I know what ya mean. Most of them were dumb terminals that accepted something like telnet.. basically echoed text on a text monitor, and sent keystrokes.. no processing involved.

    Quote:
    So, all you'd need to emulate that is another program. In Unix and its ilk, that what a pipe(2) was: it enabled another program to act as a source/sink for serial port emulation. There must be something similar under Windows?

    Well from my experiences with hardware I/O, I used inportb and outportb (or inp outp respectivly in vs). I guess this is the 'old' way to do it?

    Quote:
    If what you're looking for is lower-level UART emulation so you can practice IRQ-level programming and feeding/reading control and data registers at memory-mapped addresses, you might look in to obtaining a copy of


    Malformed html, but I looked at the source, and i'm aware of bochs. I actuially use VMware though as it can run windows and linux with no problems.

    I guess my main confusion is step 1:
    Step 1: ??
    Step 2: Service or driver reads the data and converts it into a digital version of what the serial port would send
    Step 3: Emulation software reads this service/driver and sets the values of the pins that are connected to the port accordingly.

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    At the lowest level, a serial port is a UART, which could be implemented as a bunch of NAND gates across the memory address bus and a bunch of flip flops (implemented by NAND gates) across the data bus. These gates combine their output into a line driver on ping 3 of your connector, and a similar line buffer feeds into a bitshift register that dumps through another series of NAND gates and connects to an interrupt controller pin.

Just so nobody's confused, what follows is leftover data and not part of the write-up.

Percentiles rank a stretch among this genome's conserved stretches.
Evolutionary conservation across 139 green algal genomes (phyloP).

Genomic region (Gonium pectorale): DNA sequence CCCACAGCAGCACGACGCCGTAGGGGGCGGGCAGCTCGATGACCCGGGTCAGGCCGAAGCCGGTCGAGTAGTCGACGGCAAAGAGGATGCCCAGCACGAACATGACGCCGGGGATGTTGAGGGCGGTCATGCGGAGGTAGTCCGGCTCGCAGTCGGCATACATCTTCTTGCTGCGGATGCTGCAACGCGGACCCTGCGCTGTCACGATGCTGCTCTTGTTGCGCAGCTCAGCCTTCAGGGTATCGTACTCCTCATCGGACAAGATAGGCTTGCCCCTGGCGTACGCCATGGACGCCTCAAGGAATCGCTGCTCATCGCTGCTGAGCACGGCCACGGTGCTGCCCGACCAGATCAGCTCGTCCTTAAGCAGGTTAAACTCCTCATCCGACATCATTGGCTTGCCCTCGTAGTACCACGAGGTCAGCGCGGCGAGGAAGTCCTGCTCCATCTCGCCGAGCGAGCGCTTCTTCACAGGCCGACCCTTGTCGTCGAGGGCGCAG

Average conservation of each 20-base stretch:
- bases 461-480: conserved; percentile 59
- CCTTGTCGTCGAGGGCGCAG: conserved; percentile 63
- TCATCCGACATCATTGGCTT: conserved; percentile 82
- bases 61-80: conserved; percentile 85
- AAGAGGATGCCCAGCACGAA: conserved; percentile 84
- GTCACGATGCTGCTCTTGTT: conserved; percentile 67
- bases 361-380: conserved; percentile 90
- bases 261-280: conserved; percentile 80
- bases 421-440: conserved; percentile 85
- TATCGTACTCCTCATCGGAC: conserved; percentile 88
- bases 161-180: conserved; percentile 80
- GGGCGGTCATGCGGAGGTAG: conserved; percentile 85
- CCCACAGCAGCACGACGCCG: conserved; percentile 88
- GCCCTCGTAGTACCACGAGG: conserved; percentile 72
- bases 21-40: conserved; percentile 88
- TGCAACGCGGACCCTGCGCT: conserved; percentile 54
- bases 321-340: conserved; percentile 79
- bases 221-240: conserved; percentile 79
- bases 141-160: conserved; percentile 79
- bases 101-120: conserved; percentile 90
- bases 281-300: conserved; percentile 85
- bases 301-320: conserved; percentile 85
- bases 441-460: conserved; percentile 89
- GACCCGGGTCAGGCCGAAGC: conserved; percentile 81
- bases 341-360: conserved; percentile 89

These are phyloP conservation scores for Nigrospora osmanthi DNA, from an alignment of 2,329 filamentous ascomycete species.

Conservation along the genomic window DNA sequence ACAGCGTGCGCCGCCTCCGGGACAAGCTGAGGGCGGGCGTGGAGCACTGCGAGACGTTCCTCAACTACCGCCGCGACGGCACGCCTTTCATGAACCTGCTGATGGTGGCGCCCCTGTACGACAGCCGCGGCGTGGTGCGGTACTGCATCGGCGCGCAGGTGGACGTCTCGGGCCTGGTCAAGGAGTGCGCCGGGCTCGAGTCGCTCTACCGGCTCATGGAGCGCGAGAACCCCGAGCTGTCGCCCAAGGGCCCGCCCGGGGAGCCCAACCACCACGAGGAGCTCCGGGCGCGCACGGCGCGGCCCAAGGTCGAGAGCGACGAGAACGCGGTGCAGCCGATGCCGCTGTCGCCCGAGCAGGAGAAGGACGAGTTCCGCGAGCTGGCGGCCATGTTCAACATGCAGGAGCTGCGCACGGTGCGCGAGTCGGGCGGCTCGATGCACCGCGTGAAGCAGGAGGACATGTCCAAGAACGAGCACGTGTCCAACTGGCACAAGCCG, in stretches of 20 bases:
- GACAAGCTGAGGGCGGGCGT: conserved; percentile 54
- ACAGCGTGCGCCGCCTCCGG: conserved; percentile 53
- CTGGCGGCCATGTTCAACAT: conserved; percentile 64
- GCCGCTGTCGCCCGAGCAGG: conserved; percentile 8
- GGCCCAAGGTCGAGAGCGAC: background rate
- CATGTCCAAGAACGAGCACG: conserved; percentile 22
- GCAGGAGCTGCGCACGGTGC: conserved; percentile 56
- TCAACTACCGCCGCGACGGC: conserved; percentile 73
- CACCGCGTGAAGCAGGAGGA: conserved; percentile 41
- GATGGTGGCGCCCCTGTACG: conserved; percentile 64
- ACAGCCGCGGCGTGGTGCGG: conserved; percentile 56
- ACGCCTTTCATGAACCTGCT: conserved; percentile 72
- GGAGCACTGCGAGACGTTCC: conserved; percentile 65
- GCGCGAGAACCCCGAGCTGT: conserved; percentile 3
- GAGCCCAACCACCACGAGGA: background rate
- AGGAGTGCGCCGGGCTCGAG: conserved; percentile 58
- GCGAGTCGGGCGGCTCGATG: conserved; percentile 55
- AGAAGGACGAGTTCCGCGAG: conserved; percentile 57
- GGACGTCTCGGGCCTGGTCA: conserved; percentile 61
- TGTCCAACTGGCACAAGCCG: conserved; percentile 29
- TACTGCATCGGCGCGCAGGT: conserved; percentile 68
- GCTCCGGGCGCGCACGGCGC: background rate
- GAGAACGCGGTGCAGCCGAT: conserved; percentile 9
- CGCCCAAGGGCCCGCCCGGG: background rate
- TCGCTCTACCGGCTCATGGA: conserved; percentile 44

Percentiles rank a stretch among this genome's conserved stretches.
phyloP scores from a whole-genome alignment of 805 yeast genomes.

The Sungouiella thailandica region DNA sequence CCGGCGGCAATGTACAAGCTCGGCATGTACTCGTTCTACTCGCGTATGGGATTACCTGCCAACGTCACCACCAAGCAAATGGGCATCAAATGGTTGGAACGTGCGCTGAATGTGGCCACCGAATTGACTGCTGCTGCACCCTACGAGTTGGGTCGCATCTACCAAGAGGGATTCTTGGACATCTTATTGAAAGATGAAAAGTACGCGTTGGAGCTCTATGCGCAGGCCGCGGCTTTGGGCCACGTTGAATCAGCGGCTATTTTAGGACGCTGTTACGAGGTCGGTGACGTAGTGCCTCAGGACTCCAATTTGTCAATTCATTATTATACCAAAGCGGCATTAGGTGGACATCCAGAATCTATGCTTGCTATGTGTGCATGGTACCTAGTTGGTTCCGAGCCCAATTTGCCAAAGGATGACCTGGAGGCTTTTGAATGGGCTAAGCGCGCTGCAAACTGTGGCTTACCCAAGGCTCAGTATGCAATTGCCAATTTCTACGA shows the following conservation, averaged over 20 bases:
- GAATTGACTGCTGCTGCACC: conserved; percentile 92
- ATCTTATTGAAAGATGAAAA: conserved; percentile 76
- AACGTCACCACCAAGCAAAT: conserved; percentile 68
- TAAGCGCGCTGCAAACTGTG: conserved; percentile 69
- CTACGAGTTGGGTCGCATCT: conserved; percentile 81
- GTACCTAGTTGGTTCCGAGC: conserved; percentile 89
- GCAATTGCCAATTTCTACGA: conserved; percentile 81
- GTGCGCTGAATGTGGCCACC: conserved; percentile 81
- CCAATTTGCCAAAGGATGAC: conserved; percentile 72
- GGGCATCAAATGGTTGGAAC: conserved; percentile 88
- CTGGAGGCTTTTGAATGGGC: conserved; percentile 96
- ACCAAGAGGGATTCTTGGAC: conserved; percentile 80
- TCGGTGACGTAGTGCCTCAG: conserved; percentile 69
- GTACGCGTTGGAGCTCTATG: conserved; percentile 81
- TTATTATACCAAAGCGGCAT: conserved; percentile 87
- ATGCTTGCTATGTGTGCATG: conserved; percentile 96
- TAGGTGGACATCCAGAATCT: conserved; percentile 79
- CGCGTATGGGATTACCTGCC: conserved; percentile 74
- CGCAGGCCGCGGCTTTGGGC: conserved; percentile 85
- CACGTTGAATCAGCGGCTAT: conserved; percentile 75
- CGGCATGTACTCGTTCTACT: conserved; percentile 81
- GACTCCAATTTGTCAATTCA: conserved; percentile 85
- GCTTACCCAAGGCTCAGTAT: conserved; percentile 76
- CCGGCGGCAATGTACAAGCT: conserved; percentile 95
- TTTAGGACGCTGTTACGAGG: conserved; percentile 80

I guess at a lower level, NAND gates can be imlemented using transistors and resistors, and the logic could be implemented using NOR gates instead, saving a few transistors.

    At the next level up, the serial port is seen as a couple of memory addresses, generally one for the control register and one for the data register. These addresses might be mapped in to the main memory address space or might be in a different address space (the Intel architecture uses a separate IOPort address space for legacy hadrware like COM1:). You would simple write data to the data address to send, and read data from the data address to receive. You would only read data when the interrupt was sent, and you would clear the interrup by writing to the control address (which was also used for things like setting the speed, duplex mode, control protocol, toggling control lines, etc). Usually it's the job of the OS to perform these tasks, and would simply transfer the bytes to/from a buffer area.

    At the next level up, the normal programmatic level, you would just open the serial device and supply a buffer for te OS to read/write to/from. In DOS (and probably in Windows) you could simply fopen("COM1") and use fread() and fwrite() for I/O. Similarly in Unix you could fopen("/dev/tty0") or whatever.

    So, the question is, at what level are you looking for emulation?